Then it was that Jason Philip Schimmelweis rose to his true heights of eloquence. He insisted that his hands were clean, his left one and also his right one; that he was working in the interest of a good cause; and that threats could not intimidate him. He made it plain that he would bow to no dictatorship operating under the mask of equality and fraternity. He cried out that if the people wanted a scandal they could have it, but they would find him armed to the teeth. And he assured them that wherever he went in this wide, wide world, he would find the doors open to welcome him.

He then made a sudden about-face, and left his comrades standing. On the way home he continued to murmur murmurs of embitterment to himself.

Like a seasoned sailor eager to escape the storms of a raging sea, he steered his good ship toward other and more hospitable shores. Three days later he went to Baron Siegmund von Auffenberg, the leader of the Liberals, and offered him his services. He told him that he was willing to make any sacrifice for the great Liberal Party.


For thirty-five minutes, by his own watch, he cooled his heels in the ante-chamber. He made one caustic remark after another touching on the arrested development of the feeling of equality among the rich. Genuine rebel that he was, he did not repudiate himself even when he was practising high treason.

When he was finally taken into the office, he was not blinded in the slightest by the luxuriousness of the furniture, the rugs, or the oil paintings. He displayed not the remotest shimmer of [103]servility on meeting the illustrious Baron. He sat down on one of the chairs with complete equanimity, took no notice of the French-speaking parrot, and never cast a single glance at the breakfast table covered with appetising tid-bits. But he did present his case with all due straightforwardness and simplicity.

“Fine,” said the Baron, “fine! I hardly believe that you will find it necessary to make a radical change in your battlefront. A conscienceless agitator you have never been. You have a family, a home of your own; your affairs are in good condition; and in the bottom of your heart you love order and discipline. I have in truth been expecting you for a long while. Nor am I exaggerating when I confess to you that you had to bolt, sooner or later.”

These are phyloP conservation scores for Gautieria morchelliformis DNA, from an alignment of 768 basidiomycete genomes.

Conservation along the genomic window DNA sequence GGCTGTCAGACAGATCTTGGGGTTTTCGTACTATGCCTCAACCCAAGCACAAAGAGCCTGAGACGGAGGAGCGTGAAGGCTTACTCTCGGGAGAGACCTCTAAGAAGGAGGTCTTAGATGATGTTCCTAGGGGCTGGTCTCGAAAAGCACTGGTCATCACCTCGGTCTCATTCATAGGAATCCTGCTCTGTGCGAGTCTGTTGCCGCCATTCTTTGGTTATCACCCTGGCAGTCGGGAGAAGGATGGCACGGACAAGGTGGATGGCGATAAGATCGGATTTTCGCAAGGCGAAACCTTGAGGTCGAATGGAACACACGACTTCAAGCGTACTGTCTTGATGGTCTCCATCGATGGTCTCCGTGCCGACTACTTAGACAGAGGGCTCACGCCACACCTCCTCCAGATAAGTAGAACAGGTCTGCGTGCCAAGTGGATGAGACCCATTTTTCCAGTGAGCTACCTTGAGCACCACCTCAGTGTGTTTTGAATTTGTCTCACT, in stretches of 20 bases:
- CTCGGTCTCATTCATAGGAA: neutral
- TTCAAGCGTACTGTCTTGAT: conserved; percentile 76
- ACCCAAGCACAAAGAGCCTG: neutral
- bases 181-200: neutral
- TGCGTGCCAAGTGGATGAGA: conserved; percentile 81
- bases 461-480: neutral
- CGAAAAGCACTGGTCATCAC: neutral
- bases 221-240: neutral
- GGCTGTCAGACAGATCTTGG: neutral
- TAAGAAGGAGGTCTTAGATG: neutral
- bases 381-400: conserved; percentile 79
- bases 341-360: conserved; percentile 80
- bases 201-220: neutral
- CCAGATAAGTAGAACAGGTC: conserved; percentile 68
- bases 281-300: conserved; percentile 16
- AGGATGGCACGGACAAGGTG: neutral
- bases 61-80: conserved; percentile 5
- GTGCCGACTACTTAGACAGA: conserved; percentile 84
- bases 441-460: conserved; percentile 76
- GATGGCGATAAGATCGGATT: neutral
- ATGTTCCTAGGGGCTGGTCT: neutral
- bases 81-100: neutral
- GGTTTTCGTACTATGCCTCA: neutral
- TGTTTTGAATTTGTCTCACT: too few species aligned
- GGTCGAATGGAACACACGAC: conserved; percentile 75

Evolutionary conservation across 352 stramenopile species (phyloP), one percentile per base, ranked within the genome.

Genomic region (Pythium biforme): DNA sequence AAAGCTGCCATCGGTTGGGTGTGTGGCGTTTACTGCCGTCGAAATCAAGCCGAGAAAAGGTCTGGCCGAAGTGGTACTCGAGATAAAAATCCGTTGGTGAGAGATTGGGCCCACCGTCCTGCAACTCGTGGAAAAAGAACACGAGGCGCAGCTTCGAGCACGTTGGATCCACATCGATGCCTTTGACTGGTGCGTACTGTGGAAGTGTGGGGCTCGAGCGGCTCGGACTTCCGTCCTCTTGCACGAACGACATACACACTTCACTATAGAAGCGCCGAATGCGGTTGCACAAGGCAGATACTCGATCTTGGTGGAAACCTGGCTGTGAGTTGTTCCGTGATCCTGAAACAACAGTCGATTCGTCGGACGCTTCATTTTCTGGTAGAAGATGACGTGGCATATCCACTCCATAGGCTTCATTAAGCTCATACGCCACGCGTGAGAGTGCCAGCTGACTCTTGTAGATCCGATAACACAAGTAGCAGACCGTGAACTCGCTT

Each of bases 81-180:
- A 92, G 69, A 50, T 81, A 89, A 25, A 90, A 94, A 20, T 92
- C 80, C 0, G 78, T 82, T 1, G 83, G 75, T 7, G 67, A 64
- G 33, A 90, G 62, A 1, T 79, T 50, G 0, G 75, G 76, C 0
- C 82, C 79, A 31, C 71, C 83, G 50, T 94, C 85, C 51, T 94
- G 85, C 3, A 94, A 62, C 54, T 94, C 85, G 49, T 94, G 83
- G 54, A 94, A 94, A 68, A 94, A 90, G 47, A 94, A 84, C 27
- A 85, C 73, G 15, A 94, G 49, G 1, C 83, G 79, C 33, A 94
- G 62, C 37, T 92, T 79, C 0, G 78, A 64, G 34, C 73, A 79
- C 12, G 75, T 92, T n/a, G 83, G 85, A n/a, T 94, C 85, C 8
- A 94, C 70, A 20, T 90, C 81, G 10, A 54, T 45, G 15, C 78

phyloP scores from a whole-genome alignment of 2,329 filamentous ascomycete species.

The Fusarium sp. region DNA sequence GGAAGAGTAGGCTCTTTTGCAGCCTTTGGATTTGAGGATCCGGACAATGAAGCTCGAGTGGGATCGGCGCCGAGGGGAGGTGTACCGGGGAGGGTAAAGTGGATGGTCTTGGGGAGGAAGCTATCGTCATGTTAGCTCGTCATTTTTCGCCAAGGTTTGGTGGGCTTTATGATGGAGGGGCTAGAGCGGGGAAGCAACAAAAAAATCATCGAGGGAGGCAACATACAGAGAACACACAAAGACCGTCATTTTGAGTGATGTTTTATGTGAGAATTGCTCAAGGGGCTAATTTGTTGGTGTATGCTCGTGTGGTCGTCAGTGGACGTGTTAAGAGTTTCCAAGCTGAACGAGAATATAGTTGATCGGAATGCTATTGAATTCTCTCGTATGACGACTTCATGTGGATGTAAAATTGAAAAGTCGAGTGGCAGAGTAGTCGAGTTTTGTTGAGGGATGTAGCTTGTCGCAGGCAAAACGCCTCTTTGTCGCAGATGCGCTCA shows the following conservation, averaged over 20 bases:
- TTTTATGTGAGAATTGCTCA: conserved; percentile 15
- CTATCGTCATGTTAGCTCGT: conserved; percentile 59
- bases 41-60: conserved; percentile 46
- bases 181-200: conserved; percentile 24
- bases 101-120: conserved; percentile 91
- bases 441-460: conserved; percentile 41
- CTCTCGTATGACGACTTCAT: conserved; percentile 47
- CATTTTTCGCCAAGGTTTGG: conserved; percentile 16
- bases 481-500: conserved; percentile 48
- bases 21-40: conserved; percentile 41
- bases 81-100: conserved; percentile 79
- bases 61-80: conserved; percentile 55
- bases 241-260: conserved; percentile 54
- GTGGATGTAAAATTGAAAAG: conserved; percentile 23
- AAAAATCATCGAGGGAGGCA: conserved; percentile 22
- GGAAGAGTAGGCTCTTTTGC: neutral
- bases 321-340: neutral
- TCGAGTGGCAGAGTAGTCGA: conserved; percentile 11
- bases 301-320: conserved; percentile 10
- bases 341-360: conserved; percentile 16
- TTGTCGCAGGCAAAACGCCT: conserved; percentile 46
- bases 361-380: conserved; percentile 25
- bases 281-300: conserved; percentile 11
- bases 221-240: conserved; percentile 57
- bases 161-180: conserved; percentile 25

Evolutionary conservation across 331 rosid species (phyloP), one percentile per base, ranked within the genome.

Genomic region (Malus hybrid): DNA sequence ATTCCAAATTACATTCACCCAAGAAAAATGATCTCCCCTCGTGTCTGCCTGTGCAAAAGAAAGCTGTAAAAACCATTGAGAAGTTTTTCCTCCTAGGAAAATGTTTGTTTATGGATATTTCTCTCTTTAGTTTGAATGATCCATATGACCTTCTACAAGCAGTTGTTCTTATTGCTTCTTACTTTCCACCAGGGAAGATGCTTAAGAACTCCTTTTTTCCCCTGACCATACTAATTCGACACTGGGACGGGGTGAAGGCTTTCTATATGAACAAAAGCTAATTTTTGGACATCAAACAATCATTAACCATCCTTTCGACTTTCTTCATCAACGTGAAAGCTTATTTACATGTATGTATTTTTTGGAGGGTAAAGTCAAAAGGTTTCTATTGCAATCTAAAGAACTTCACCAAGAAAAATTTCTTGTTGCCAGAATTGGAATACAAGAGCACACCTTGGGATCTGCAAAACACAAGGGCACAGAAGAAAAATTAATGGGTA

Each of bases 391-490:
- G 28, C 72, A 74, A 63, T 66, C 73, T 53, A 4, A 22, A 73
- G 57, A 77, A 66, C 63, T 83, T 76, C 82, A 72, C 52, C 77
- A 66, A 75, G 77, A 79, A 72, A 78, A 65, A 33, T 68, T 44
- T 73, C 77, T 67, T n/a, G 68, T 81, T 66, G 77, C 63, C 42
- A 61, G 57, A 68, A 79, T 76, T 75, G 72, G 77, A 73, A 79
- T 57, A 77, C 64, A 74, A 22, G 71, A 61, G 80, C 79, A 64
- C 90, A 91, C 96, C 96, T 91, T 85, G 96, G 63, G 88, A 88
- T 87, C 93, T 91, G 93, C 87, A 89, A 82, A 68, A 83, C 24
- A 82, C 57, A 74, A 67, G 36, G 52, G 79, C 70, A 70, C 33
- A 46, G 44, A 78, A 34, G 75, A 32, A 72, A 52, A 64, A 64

Jason Philip blushed with satisfaction. With the bearing of a cabman who has just pocketed his tip, he replied: “I thank you very much, Baron.”

“On one point we are wholly agreed,” said the Baron, “and it seems to me to be the most important—”

“Quite right,” interrupted Jason Philip, “you allude to the fight against Bismarck. Yes, on this point we are, I hope, of precisely the same opinion. I will do my part. Hand and heart on it, Baron. I could look with perfectly cold blood on this knight of obscurantism writhing on the rack.”

Herr von Auffenberg heard this temperamental statement with noticeably tenuous reassurance. He smiled just a little, and then said: “Wait a minute, my friend, don’t be quite so savage.” He reached for his smelling salts, held them to his nose, and closed his eyes. Then he got up, folded his hands across his back, and walked up and down the room a few times.

What he said after this was as familiar to him as the letters of the alphabet. While Jason Philip gaped at his lips in dumb inspiration, the Baron himself thought of things that had not the remotest connection with what he said.

“The very same man who tried to make the new Empire inhabitable, with the aid of a liberal code of laws, and who brought the long-drawn-out quarrel between the Emperor and the Pope to a happy conclusion, is now trying, by word, thought, and deed, gradually to destroy all liberal traditions and to proclaim the Roman High Priest as the real creator of peace. All that the German Chancellor could do to give the final blow to liberalism he has done. The reaction has not hesitated to abandon the idea of the Kulturkampf and to work instead in the interests of class hatred [104]and racial prejudice, nurturing them even with deeds of violence. Faced with the crimes they themselves have committed, they will see their own children despised and rejected.”

Dépêche-toi, mon bon garçon,” screeched the parrot.

“I am happy at the thought of having snatched a precious booty from the claws of anarchy, and of having won a new citizen for the State, my dear Herr Schimmelweis. But for the time being it will be advisable for you to keep somewhat in the background. They will be inclined to make your change of political conviction the subject of vociferous attacks, and that might injure the cause.”


What was the old Baron really thinking about while he delivered this political speech?

There was just one thought in his mind; the same sullen, concealed anger gnawed incessantly at his heart.